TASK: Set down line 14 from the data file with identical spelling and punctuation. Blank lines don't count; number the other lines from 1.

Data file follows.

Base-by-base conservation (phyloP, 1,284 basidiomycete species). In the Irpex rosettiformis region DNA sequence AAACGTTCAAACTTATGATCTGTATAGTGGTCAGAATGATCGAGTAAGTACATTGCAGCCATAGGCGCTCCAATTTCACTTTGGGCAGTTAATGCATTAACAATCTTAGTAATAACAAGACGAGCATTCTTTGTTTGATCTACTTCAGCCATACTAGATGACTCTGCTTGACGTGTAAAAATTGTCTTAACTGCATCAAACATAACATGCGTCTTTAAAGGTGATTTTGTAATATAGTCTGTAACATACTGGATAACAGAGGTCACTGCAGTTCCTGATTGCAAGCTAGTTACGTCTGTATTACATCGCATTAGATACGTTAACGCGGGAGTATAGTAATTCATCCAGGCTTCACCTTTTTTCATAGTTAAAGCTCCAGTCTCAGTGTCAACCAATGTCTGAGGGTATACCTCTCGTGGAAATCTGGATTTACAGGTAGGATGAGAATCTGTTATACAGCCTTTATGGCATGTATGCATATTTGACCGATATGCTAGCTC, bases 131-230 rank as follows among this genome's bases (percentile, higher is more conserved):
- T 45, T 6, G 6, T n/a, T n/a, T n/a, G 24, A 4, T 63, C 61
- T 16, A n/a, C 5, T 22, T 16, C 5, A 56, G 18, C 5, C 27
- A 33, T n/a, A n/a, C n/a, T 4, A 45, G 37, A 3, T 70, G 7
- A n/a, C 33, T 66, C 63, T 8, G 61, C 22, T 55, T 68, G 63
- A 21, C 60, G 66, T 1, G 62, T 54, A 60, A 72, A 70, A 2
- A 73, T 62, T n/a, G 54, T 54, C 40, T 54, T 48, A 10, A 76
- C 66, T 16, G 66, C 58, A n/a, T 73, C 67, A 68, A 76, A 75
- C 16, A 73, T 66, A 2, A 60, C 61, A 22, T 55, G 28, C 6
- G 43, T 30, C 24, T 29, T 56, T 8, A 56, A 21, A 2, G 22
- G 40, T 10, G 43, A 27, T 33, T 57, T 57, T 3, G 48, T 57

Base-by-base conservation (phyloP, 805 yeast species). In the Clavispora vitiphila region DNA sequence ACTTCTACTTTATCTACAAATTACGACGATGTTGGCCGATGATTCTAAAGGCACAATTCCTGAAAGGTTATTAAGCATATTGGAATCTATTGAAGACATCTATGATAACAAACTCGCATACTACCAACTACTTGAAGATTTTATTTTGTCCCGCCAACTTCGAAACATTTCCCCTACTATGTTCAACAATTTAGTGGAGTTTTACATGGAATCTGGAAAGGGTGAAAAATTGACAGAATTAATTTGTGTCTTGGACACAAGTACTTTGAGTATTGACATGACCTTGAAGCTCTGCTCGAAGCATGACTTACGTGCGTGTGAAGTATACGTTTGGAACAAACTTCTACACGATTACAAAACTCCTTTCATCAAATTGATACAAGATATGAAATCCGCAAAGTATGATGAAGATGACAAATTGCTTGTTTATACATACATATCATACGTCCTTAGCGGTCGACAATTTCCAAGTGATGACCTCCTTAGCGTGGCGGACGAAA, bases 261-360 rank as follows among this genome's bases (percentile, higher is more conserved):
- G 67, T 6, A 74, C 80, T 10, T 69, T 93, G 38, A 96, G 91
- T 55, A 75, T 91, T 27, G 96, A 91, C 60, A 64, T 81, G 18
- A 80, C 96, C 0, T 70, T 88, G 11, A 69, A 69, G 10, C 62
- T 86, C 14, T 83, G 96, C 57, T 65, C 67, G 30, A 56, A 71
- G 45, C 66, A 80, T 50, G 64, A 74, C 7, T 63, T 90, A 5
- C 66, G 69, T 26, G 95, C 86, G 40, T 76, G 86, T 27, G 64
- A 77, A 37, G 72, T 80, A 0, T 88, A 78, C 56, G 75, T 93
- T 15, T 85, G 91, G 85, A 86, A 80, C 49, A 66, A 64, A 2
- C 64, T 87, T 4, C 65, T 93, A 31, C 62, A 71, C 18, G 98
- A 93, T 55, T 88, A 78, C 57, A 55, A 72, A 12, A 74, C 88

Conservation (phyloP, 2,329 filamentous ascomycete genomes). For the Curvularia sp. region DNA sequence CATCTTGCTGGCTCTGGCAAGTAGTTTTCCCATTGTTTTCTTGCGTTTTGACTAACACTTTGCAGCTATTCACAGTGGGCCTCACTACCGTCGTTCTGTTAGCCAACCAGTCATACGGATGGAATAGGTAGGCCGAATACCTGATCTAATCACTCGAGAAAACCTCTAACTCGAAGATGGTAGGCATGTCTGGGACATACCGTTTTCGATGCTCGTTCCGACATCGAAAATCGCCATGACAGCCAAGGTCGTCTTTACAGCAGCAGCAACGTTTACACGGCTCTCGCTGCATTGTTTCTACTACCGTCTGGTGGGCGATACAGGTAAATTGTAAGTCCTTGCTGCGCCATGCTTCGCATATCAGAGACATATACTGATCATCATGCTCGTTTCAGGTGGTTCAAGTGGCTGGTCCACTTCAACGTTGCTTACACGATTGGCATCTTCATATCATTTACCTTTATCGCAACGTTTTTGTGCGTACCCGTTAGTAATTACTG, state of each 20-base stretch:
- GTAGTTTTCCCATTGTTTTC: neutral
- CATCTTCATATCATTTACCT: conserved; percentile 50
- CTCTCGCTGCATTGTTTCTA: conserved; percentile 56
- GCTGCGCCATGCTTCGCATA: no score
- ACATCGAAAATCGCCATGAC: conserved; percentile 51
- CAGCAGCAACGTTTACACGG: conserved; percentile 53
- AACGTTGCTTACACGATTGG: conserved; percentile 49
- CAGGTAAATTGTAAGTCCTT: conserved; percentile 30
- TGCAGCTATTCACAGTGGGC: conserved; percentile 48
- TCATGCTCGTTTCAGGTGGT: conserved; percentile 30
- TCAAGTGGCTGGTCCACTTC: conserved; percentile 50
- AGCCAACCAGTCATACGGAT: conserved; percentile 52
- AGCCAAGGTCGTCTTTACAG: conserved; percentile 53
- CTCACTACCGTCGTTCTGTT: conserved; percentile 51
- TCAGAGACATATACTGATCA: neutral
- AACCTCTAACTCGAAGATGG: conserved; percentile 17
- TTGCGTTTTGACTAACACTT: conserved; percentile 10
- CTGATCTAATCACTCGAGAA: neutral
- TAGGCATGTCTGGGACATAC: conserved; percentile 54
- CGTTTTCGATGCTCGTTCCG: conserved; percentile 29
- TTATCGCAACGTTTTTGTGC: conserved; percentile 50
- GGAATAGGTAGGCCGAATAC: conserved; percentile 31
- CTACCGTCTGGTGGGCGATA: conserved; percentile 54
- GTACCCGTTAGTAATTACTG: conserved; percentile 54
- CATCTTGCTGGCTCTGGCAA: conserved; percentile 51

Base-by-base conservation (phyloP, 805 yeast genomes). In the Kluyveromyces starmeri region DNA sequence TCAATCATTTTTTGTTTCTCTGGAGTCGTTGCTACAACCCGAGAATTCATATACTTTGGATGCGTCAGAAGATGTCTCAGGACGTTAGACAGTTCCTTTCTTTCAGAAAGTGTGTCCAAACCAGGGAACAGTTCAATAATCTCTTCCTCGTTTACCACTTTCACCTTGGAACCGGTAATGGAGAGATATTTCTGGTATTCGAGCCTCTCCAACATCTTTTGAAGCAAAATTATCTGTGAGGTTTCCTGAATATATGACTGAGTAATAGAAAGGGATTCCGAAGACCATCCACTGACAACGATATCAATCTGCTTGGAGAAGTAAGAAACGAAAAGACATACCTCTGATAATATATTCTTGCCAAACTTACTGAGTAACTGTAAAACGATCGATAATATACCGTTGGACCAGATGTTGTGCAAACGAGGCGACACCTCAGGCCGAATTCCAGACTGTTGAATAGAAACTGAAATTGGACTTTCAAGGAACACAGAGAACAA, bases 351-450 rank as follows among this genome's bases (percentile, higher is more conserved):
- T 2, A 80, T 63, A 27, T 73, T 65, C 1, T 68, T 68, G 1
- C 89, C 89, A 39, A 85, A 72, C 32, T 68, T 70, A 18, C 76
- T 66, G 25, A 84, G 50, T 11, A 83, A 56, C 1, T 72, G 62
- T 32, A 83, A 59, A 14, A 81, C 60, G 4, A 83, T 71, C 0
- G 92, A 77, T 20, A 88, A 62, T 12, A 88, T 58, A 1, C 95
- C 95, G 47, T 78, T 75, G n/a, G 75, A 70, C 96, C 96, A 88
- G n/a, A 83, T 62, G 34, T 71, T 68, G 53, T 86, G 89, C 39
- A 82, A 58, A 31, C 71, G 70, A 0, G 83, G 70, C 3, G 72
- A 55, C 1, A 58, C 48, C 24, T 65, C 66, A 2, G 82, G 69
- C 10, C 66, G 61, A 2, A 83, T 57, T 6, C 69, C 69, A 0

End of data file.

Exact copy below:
- T 55, A 75, T 91, T 27, G 96, A 91, C 60, A 64, T 81, G 18